7,601

8.1%

South Carolina

591

6,113

7.2%

Washington

133

5,959

4.9%

Colorado

1,055

5,904

6.9%

Tennessee

238

5,396

5.2%

California

22,777

5,200

0.8%

* See Appendix for full list of states. See Methodology for sources and details on how projections were calculated.

** Excludes net emissions from agriculture, land use and forestry.

Requiring solar panels on new homes could transform the market and lower solar energy costs.

  • Requiring solar panels on all new homes could lead to technological developments, market maturation and increased partnerships between home builders and solar companies. A 2018 NREL study found that these advancements could collectively reduce the price of solar systems by 59 percent.

Installing solar panels during construction is a key part of a transition to low-carbon and zero-carbon homes. A solar homes requirement meshes well with key energy policies such as strong building and appliance efficiency standards, electric vehicle policies, and policies to encourage home energy storage – helping to create a clean energy system.

  • Energy efficient design and appliances: Increasing the energy efficiency of homes and appliances can significantly reduce electricity consumption – allowing solar power to meet a greater percentage of homes’ energy needs.

  • Electric homes and vehicles: If homes adopt electric heating, hot water systems and vehicles, on-site solar panels can power them at least in part with clean, renewable energy.

  • Battery storage: Home battery systems can store excess solar power for use later when solar energy production is low. This saves homeowners money and also helps reduce both demand on and discharges to the grid, helping the grid operate more smoothly.

Distributed solar energy reduces air pollution, improves public health, and makes the electric grid more resilient.

  • Switching to solar energy reduces air pollution, improving public health. By offsetting the burning of coal and gas for electricity, solar panels improve air quality in our communities. From 2007 to 2015, wind and solar energy were estimated to prevent 3,000 to 12,700 premature deaths in the U.S. by improving air quality.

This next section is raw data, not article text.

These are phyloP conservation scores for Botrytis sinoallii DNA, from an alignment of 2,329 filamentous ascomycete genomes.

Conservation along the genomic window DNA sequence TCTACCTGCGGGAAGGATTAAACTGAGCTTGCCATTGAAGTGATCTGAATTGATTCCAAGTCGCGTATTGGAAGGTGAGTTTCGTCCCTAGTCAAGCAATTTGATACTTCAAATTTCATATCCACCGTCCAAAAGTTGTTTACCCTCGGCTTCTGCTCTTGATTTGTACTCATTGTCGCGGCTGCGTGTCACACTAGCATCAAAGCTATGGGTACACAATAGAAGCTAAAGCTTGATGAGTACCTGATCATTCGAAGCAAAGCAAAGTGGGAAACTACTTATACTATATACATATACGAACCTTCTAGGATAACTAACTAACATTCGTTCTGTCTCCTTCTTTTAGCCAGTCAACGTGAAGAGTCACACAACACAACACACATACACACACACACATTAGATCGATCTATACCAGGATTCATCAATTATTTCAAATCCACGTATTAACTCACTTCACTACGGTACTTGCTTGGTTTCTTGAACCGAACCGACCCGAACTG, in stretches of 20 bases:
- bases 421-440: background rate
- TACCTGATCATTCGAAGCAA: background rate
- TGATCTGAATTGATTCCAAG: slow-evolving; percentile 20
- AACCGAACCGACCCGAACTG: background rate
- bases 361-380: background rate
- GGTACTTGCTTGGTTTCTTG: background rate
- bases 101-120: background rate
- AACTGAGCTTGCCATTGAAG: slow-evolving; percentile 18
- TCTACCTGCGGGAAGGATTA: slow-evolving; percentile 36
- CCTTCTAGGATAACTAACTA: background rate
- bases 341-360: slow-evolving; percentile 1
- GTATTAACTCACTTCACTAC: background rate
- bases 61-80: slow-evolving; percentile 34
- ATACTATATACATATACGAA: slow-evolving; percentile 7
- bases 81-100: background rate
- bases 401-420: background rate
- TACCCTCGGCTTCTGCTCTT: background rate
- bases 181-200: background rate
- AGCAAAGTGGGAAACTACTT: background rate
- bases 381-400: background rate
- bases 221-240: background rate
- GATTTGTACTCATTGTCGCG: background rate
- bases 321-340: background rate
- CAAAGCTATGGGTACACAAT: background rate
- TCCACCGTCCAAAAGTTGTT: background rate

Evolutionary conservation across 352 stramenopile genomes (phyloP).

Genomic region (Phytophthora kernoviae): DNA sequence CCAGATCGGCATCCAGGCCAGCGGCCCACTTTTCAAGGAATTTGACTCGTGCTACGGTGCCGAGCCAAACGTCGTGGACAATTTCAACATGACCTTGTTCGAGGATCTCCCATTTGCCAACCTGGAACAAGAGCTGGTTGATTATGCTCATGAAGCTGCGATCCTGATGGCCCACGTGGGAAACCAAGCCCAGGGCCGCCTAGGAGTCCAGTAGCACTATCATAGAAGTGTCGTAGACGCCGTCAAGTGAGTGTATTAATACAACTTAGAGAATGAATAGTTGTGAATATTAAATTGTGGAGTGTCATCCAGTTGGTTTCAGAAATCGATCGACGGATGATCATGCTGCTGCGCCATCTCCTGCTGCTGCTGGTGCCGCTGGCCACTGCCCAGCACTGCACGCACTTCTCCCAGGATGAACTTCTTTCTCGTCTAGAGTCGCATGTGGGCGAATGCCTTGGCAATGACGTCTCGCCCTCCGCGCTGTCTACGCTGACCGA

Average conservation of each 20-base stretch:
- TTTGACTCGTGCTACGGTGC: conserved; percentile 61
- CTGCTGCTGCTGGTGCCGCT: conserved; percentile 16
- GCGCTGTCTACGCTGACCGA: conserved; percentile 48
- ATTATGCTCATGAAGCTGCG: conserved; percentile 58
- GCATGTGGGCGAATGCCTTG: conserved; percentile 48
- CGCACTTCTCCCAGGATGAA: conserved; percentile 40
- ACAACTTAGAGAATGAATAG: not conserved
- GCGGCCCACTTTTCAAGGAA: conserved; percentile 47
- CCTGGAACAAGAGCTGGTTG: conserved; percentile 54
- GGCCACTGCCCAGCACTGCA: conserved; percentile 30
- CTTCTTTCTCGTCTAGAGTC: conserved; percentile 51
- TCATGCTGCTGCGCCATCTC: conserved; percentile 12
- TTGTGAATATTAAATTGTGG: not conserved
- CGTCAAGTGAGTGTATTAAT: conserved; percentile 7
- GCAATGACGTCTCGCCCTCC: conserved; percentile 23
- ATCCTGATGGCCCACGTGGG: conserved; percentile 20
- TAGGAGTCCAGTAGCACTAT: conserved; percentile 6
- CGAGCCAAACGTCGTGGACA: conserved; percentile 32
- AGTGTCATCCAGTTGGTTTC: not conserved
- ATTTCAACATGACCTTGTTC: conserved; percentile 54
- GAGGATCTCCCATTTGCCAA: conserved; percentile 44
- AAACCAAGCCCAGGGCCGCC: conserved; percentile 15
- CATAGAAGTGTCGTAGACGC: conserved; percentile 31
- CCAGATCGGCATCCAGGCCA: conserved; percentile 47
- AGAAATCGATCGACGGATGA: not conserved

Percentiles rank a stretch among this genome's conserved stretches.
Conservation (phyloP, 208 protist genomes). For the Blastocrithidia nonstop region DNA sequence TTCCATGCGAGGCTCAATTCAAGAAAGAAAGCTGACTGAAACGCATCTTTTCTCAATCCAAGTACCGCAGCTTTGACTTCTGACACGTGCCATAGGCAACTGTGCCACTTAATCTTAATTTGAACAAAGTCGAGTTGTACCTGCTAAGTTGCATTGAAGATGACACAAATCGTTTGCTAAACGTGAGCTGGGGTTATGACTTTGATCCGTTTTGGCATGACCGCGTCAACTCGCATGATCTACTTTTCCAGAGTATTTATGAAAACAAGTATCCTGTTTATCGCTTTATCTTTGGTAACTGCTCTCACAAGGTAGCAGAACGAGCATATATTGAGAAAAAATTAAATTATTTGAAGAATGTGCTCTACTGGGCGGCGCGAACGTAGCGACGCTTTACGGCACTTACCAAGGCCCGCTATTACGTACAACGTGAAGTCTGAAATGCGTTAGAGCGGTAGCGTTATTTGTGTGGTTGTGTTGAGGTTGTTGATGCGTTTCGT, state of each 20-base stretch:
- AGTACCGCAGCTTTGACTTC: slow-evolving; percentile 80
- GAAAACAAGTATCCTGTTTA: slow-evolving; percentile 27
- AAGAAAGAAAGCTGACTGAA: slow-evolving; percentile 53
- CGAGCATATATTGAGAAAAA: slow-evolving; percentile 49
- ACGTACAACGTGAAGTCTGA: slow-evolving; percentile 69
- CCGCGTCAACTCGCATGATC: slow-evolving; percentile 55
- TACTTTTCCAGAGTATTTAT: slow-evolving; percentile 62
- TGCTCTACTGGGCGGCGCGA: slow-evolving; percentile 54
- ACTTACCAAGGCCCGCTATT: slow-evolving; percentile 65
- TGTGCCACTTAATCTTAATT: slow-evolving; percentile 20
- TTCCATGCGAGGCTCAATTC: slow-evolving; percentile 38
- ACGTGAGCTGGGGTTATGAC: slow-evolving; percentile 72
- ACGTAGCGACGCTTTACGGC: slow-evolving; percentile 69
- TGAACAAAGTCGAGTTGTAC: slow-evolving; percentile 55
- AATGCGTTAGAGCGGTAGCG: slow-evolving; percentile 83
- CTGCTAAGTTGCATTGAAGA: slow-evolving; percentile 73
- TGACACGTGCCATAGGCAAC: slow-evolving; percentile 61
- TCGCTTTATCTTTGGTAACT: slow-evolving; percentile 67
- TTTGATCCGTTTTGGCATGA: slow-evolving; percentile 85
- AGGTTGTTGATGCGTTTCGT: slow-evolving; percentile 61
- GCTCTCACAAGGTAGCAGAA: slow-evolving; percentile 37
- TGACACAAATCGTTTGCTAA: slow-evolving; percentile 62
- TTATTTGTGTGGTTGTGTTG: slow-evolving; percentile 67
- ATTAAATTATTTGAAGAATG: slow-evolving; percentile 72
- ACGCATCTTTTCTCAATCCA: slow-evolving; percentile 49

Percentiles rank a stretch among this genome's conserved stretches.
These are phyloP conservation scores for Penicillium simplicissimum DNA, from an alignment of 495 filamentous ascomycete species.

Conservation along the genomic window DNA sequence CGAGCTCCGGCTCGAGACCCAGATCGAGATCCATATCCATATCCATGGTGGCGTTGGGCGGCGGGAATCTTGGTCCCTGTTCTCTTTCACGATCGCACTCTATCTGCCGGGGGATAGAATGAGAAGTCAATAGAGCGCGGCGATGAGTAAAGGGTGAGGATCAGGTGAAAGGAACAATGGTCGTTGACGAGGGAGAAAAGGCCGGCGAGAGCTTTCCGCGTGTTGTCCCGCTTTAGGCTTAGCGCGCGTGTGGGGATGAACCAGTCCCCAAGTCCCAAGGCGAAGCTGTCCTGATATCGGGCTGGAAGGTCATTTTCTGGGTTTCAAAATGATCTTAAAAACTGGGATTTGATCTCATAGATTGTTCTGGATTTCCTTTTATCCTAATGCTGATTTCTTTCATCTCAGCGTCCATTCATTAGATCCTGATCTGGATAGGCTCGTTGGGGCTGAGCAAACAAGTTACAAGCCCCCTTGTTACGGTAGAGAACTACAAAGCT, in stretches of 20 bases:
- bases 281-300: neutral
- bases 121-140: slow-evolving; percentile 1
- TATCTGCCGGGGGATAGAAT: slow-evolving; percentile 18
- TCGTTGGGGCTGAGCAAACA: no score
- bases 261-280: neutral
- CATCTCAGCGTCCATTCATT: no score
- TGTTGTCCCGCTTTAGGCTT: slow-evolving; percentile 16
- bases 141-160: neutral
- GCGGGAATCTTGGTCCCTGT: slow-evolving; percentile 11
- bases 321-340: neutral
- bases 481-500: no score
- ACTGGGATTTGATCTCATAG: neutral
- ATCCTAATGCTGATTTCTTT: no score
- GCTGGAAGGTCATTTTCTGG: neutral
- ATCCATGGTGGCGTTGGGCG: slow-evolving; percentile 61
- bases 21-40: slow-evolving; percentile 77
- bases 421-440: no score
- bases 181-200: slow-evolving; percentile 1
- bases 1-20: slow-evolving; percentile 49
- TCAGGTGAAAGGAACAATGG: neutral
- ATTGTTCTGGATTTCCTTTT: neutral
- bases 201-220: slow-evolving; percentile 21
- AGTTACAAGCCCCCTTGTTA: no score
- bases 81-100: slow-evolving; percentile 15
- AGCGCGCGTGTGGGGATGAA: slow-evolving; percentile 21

• Distributed solar energy makes the electric grid more resilient. Distributed solar energy, when coupled with energy storage, can keep the power on during outages. This helps minimize impacts for those affected by disasters.

Starting in 2020, the state of California will require new single-family homes, and multi-family homes up to three stories, to install solar photovoltaic (PV) systems. Homes that cannot effectively accommodate solar panels due to shading from adjacent structures, such as buildings and trees, are exempt from the requirement.

This requirement is part of the California Energy Commission’s 2019 Building Energy Efficiency Standards, which also ramp up energy efficiency requirements for buildings. The new standards are expected to reduce greenhouse gas emissions from 2020 to 2023 equivalent to taking 115,000 cars off the road. Under the new standards homeowners are expected to save $19,000 over 30 years.

To take advantage of these benefits, state and local governments across the country should require all new homes to install solar PV systems. To support this policy and maximize its benefits, governments should also:

  • Set strong energy efficiency standards for homes. Improving energy efficiency in homes is one of the most important steps to make a renewable energy system work. The average single-family home in the U.S. would need over 9 kW of solar panels to meet its electricity usage versus the average home solar system size installed during 2017 of 7.4 kW. By eliminating energy waste through high-efficiency lighting and electric appliances, and by improving the energy-efficiency of attics, walls, windows and doors, rooftop solar panels can better meet homes’ energy needs.